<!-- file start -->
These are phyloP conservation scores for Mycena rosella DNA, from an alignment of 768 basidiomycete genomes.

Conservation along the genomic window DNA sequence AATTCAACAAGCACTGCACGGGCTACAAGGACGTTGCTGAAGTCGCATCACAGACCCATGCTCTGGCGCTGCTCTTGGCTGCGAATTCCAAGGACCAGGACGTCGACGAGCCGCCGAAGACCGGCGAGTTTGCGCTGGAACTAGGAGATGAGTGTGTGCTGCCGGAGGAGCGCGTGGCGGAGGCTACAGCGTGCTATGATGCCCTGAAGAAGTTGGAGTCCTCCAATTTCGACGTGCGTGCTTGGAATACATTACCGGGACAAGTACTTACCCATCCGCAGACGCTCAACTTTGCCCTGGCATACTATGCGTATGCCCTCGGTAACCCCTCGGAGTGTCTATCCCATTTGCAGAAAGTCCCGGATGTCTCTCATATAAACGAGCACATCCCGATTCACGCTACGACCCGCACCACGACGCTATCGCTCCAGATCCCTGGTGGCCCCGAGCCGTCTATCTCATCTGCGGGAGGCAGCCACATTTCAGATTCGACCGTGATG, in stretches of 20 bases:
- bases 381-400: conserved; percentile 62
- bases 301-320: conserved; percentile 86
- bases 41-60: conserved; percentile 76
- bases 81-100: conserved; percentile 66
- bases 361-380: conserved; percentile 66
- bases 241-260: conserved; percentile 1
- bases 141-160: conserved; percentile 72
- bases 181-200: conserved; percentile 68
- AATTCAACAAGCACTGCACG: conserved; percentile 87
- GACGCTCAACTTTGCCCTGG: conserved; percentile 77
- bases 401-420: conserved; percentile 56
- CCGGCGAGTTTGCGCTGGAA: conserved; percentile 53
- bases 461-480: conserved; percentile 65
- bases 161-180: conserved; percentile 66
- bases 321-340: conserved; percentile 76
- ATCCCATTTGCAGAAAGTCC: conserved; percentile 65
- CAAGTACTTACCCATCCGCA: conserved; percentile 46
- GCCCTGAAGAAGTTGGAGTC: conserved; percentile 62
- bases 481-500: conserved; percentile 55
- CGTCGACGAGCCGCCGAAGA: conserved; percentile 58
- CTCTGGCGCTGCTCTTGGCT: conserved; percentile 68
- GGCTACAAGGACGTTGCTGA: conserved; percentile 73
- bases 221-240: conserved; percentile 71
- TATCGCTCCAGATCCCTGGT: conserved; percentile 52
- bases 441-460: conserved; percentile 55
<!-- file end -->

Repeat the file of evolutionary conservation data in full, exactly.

These are phyloP conservation scores for Mycena rosella DNA, from an alignment of 768 basidiomycete genomes.

Conservation along the genomic window DNA sequence AATTCAACAAGCACTGCACGGGCTACAAGGACGTTGCTGAAGTCGCATCACAGACCCATGCTCTGGCGCTGCTCTTGGCTGCGAATTCCAAGGACCAGGACGTCGACGAGCCGCCGAAGACCGGCGAGTTTGCGCTGGAACTAGGAGATGAGTGTGTGCTGCCGGAGGAGCGCGTGGCGGAGGCTACAGCGTGCTATGATGCCCTGAAGAAGTTGGAGTCCTCCAATTTCGACGTGCGTGCTTGGAATACATTACCGGGACAAGTACTTACCCATCCGCAGACGCTCAACTTTGCCCTGGCATACTATGCGTATGCCCTCGGTAACCCCTCGGAGTGTCTATCCCATTTGCAGAAAGTCCCGGATGTCTCTCATATAAACGAGCACATCCCGATTCACGCTACGACCCGCACCACGACGCTATCGCTCCAGATCCCTGGTGGCCCCGAGCCGTCTATCTCATCTGCGGGAGGCAGCCACATTTCAGATTCGACCGTGATG, in stretches of 20 bases:
- bases 381-400: conserved; percentile 62
- bases 301-320: conserved; percentile 86
- bases 41-60: conserved; percentile 76
- bases 81-100: conserved; percentile 66
- bases 361-380: conserved; percentile 66
- bases 241-260: conserved; percentile 1
- bases 141-160: conserved; percentile 72
- bases 181-200: conserved; percentile 68
- AATTCAACAAGCACTGCACG: conserved; percentile 87
- GACGCTCAACTTTGCCCTGG: conserved; percentile 77
- bases 401-420: conserved; percentile 56
- CCGGCGAGTTTGCGCTGGAA: conserved; percentile 53
- bases 461-480: conserved; percentile 65
- bases 161-180: conserved; percentile 66
- bases 321-340: conserved; percentile 76
- ATCCCATTTGCAGAAAGTCC: conserved; percentile 65
- CAAGTACTTACCCATCCGCA: conserved; percentile 46
- GCCCTGAAGAAGTTGGAGTC: conserved; percentile 62
- bases 481-500: conserved; percentile 55
- CGTCGACGAGCCGCCGAAGA: conserved; percentile 58
- CTCTGGCGCTGCTCTTGGCT: conserved; percentile 68
- GGCTACAAGGACGTTGCTGA: conserved; percentile 73
- bases 221-240: conserved; percentile 71
- TATCGCTCCAGATCCCTGGT: conserved; percentile 52
- bases 441-460: conserved; percentile 55